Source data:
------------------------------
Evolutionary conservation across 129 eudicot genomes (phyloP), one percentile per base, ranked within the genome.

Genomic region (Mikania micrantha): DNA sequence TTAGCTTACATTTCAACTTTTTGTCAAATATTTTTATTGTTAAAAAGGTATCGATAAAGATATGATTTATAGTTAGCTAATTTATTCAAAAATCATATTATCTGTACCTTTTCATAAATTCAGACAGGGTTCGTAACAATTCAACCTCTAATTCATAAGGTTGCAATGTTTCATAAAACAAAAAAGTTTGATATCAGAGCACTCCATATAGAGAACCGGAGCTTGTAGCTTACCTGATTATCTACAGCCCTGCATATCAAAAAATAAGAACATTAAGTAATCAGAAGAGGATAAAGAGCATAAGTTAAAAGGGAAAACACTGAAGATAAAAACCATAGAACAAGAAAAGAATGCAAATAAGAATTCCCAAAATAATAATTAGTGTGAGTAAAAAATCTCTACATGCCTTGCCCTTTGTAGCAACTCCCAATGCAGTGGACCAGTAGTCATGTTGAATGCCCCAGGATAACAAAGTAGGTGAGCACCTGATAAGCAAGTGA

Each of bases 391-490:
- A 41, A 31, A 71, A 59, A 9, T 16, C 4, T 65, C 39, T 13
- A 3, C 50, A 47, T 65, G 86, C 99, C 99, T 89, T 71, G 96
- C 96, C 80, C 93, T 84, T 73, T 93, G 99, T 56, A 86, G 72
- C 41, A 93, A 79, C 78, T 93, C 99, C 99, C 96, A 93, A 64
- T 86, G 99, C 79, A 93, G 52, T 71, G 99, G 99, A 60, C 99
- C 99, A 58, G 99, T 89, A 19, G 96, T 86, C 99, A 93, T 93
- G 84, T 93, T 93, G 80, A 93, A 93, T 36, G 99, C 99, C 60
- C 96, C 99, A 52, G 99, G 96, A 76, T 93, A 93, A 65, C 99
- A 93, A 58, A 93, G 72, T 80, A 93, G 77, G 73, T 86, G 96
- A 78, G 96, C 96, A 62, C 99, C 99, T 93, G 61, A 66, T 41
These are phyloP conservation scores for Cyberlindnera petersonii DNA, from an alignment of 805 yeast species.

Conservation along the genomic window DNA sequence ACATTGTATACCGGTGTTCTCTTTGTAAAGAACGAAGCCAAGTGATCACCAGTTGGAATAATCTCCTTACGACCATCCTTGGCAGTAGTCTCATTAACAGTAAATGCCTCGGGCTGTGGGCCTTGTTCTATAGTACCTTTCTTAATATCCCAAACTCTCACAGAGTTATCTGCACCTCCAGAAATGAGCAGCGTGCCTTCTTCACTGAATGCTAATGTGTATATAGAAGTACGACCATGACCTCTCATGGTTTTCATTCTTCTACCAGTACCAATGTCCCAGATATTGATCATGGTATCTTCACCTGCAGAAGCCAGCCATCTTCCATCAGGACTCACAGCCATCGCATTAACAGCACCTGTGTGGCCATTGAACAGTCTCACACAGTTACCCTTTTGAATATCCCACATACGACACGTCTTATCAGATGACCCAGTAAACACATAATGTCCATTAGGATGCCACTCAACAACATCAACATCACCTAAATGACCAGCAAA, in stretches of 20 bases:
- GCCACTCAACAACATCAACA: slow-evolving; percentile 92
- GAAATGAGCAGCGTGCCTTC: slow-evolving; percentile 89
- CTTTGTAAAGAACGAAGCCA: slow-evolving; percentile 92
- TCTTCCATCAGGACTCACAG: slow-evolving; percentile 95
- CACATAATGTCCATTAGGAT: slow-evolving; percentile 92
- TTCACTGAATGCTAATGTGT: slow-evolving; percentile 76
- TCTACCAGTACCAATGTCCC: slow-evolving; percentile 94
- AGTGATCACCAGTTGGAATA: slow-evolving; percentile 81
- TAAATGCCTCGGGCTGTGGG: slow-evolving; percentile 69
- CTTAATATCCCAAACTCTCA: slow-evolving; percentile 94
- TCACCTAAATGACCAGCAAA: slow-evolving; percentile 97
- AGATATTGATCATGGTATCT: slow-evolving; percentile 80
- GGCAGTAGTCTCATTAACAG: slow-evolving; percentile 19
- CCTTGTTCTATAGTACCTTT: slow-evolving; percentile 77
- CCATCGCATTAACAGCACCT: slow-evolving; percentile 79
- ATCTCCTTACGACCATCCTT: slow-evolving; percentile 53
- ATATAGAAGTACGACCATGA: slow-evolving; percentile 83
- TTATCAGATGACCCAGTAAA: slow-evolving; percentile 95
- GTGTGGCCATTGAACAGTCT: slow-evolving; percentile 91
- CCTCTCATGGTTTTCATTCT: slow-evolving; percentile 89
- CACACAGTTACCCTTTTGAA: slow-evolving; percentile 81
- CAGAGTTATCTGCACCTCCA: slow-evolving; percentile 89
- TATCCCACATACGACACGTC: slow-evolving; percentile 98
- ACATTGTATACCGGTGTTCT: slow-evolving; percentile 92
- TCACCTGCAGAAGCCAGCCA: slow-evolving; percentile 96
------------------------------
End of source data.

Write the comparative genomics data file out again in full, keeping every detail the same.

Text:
Evolutionary conservation across 129 eudicot genomes (phyloP), one percentile per base, ranked within the genome.

Genomic region (Mikania micrantha): DNA sequence TTAGCTTACATTTCAACTTTTTGTCAAATATTTTTATTGTTAAAAAGGTATCGATAAAGATATGATTTATAGTTAGCTAATTTATTCAAAAATCATATTATCTGTACCTTTTCATAAATTCAGACAGGGTTCGTAACAATTCAACCTCTAATTCATAAGGTTGCAATGTTTCATAAAACAAAAAAGTTTGATATCAGAGCACTCCATATAGAGAACCGGAGCTTGTAGCTTACCTGATTATCTACAGCCCTGCATATCAAAAAATAAGAACATTAAGTAATCAGAAGAGGATAAAGAGCATAAGTTAAAAGGGAAAACACTGAAGATAAAAACCATAGAACAAGAAAAGAATGCAAATAAGAATTCCCAAAATAATAATTAGTGTGAGTAAAAAATCTCTACATGCCTTGCCCTTTGTAGCAACTCCCAATGCAGTGGACCAGTAGTCATGTTGAATGCCCCAGGATAACAAAGTAGGTGAGCACCTGATAAGCAAGTGA

Each of bases 391-490:
- A 41, A 31, A 71, A 59, A 9, T 16, C 4, T 65, C 39, T 13
- A 3, C 50, A 47, T 65, G 86, C 99, C 99, T 89, T 71, G 96
- C 96, C 80, C 93, T 84, T 73, T 93, G 99, T 56, A 86, G 72
- C 41, A 93, A 79, C 78, T 93, C 99, C 99, C 96, A 93, A 64
- T 86, G 99, C 79, A 93, G 52, T 71, G 99, G 99, A 60, C 99
- C 99, A 58, G 99, T 89, A 19, G 96, T 86, C 99, A 93, T 93
- G 84, T 93, T 93, G 80, A 93, A 93, T 36, G 99, C 99, C 60
- C 96, C 99, A 52, G 99, G 96, A 76, T 93, A 93, A 65, C 99
- A 93, A 58, A 93, G 72, T 80, A 93, G 77, G 73, T 86, G 96
- A 78, G 96, C 96, A 62, C 99, C 99, T 93, G 61, A 66, T 41
These are phyloP conservation scores for Cyberlindnera petersonii DNA, from an alignment of 805 yeast species.

Conservation along the genomic window DNA sequence ACATTGTATACCGGTGTTCTCTTTGTAAAGAACGAAGCCAAGTGATCACCAGTTGGAATAATCTCCTTACGACCATCCTTGGCAGTAGTCTCATTAACAGTAAATGCCTCGGGCTGTGGGCCTTGTTCTATAGTACCTTTCTTAATATCCCAAACTCTCACAGAGTTATCTGCACCTCCAGAAATGAGCAGCGTGCCTTCTTCACTGAATGCTAATGTGTATATAGAAGTACGACCATGACCTCTCATGGTTTTCATTCTTCTACCAGTACCAATGTCCCAGATATTGATCATGGTATCTTCACCTGCAGAAGCCAGCCATCTTCCATCAGGACTCACAGCCATCGCATTAACAGCACCTGTGTGGCCATTGAACAGTCTCACACAGTTACCCTTTTGAATATCCCACATACGACACGTCTTATCAGATGACCCAGTAAACACATAATGTCCATTAGGATGCCACTCAACAACATCAACATCACCTAAATGACCAGCAAA, in stretches of 20 bases:
- GCCACTCAACAACATCAACA: slow-evolving; percentile 92
- GAAATGAGCAGCGTGCCTTC: slow-evolving; percentile 89
- CTTTGTAAAGAACGAAGCCA: slow-evolving; percentile 92
- TCTTCCATCAGGACTCACAG: slow-evolving; percentile 95
- CACATAATGTCCATTAGGAT: slow-evolving; percentile 92
- TTCACTGAATGCTAATGTGT: slow-evolving; percentile 76
- TCTACCAGTACCAATGTCCC: slow-evolving; percentile 94
- AGTGATCACCAGTTGGAATA: slow-evolving; percentile 81
- TAAATGCCTCGGGCTGTGGG: slow-evolving; percentile 69
- CTTAATATCCCAAACTCTCA: slow-evolving; percentile 94
- TCACCTAAATGACCAGCAAA: slow-evolving; percentile 97
- AGATATTGATCATGGTATCT: slow-evolving; percentile 80
- GGCAGTAGTCTCATTAACAG: slow-evolving; percentile 19
- CCTTGTTCTATAGTACCTTT: slow-evolving; percentile 77
- CCATCGCATTAACAGCACCT: slow-evolving; percentile 79
- ATCTCCTTACGACCATCCTT: slow-evolving; percentile 53
- ATATAGAAGTACGACCATGA: slow-evolving; percentile 83
- TTATCAGATGACCCAGTAAA: slow-evolving; percentile 95
- GTGTGGCCATTGAACAGTCT: slow-evolving; percentile 91
- CCTCTCATGGTTTTCATTCT: slow-evolving; percentile 89
- CACACAGTTACCCTTTTGAA: slow-evolving; percentile 81
- CAGAGTTATCTGCACCTCCA: slow-evolving; percentile 89
- TATCCCACATACGACACGTC: slow-evolving; percentile 98
- ACATTGTATACCGGTGTTCT: slow-evolving; percentile 92
- TCACCTGCAGAAGCCAGCCA: slow-evolving; percentile 96